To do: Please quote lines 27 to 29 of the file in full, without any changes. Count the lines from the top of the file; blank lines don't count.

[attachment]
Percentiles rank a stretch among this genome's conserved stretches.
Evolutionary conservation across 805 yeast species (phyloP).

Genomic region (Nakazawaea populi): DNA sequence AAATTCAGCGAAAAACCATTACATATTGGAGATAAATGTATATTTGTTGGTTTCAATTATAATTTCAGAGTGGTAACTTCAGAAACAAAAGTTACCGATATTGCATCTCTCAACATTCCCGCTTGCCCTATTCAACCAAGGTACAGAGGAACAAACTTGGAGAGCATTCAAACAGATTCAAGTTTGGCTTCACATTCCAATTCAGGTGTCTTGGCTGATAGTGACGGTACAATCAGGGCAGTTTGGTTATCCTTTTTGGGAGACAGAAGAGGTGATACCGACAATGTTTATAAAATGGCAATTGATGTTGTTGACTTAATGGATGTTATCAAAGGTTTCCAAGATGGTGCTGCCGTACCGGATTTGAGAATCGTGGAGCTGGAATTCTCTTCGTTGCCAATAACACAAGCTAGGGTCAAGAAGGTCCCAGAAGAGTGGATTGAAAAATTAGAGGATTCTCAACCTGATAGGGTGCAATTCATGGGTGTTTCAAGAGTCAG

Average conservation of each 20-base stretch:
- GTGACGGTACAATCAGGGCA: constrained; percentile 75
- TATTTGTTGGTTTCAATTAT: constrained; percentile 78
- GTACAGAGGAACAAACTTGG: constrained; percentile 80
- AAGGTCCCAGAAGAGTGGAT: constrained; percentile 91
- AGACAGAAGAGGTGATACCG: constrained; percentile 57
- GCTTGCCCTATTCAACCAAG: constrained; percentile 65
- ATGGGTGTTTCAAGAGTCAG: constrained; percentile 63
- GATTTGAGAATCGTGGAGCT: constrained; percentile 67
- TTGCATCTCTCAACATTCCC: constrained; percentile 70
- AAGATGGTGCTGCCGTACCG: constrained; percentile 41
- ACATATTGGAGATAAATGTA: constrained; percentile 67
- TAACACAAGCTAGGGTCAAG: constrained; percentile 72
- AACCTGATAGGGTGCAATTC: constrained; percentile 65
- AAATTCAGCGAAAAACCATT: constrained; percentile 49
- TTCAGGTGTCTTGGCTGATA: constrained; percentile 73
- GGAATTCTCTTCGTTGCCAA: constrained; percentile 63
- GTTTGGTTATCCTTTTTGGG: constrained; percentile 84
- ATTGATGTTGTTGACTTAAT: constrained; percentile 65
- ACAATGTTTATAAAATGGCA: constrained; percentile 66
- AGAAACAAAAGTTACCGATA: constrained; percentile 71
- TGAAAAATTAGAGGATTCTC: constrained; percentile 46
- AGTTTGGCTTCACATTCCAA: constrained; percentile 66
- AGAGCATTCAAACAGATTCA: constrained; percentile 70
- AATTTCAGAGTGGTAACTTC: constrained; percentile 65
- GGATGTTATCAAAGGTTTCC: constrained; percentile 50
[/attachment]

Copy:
- AGAGCATTCAAACAGATTCA: constrained; percentile 70
- AATTTCAGAGTGGTAACTTC: constrained; percentile 65
- GGATGTTATCAAAGGTTTCC: constrained; percentile 50